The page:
And if this country has been largely forgotten by the outside world, the people of eastern CAR have all but disappeared, even from the thoughts of their own countrymen.

“If Central African Republic is the a—hole of the world, then Bambouti is the a—hole of that a—hole,” one aid worker unceremoniously summed it up.

Walking through the town, I saw not only the results of the recent LRA incursion, but the legacy of a long line of invaders.

Mayor’s office: burned. Police station: long ago abandoned. Health centre: looted by rebels from neighboring south Sudan, never rebuilt. School: a roofless empty concrete shell.

“Imagine you’re living in a village in Scotland, and the Vikings show up and rape and pillage and destroy everything. It’s like that,” one senior U.N. official explained over drinks, before I saw the aftermath for myself.


Soon after arriving in Bambouti — after a 14-hour trek in a 4x4 and some help from a chainsaw-wielding villager to cover the 100 km (60 miles) from the next significant settlement — I stumbled upon a soldier.

The sight of the man, dressed in a new uniform, his AK-47 slung over one shoulder, would not have been particularly remarkable had I not been told that the Central African army didn’t have a single soldier posted within a day’s drive.

I approached, noticed my reflection in the mirrored lenses of his sunglasses, and hazarded a ‘Bonjour’.

“He doesn’t speak French,” the young man sitting next to him said. “He’s Sudanese.”

Only then did I notice the patch on his shoulder bearing a small flag and the words ‘South Sudan’.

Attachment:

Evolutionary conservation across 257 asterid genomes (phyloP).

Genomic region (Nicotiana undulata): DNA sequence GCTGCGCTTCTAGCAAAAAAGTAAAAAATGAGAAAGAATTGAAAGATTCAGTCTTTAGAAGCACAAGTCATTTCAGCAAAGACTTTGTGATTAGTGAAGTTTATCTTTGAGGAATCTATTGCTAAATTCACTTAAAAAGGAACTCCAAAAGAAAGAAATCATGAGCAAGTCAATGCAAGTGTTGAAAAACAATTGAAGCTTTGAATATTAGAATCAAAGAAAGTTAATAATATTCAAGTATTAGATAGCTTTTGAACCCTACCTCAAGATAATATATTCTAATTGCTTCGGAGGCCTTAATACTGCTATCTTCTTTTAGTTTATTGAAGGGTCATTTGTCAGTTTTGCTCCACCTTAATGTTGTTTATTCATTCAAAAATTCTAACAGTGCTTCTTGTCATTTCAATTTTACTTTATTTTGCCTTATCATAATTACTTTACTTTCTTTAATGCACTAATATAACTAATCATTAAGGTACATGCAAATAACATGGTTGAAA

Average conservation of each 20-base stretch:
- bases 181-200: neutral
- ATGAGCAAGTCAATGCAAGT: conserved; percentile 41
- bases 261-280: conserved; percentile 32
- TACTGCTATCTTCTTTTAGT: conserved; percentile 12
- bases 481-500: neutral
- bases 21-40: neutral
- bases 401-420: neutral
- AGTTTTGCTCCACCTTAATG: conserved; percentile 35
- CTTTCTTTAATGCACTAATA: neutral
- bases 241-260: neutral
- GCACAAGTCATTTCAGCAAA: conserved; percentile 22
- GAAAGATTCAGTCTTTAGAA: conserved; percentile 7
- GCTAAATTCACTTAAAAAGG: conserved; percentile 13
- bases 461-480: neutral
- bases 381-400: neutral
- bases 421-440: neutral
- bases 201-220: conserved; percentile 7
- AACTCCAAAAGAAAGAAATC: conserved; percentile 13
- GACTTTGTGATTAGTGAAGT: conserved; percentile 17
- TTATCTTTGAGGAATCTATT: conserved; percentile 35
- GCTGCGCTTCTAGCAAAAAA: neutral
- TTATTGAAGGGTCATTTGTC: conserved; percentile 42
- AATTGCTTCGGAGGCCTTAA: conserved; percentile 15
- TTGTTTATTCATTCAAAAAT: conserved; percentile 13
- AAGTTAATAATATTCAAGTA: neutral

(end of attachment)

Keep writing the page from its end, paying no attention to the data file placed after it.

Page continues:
As part of a power-sharing peace deal aimed at ending decades of civil war in their country, south Sudanese rebels are now officially part of Khartoum’s government army.

But I couldn’t help wondering, could this man have been among the fighters that burned Bambouti to the ground just a few years back?

Then, the invisible line between the two countries did nothing to stop southern Sudanese rebels raiding for provisions and new recruits.

And still today, one man with a gun was not going to let the border keep him from making the short trip to satisfy his curiosity about some visiting outsiders.

A few days later, with time to kill and my interest piqued by my encounter with what seemed to be a one-man invasion, I persuaded some visiting aid workers to take me to the border.

A bumpy ride on a pickup that left my arms torn and bleeding from the thorny vines hanging over the track, and we were there.

Nothing. No checkpoint. No border guards.

After a few minutes hacking through chest-high grass, we finally found a concrete border marker. Posing for a group photo to prove we’d been there, I leaned against it, and it fell over.

As I tried to put the marker back in place, slightly worried I’d perhaps just committed a major international offence, I stopped. What did this border, so often violated by armed men with ill intent, really mean to anyone anyway?

Certainly nothing to the people of Bambouti. Even less to the killers who prey upon them.

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Editing by Alistair Thomson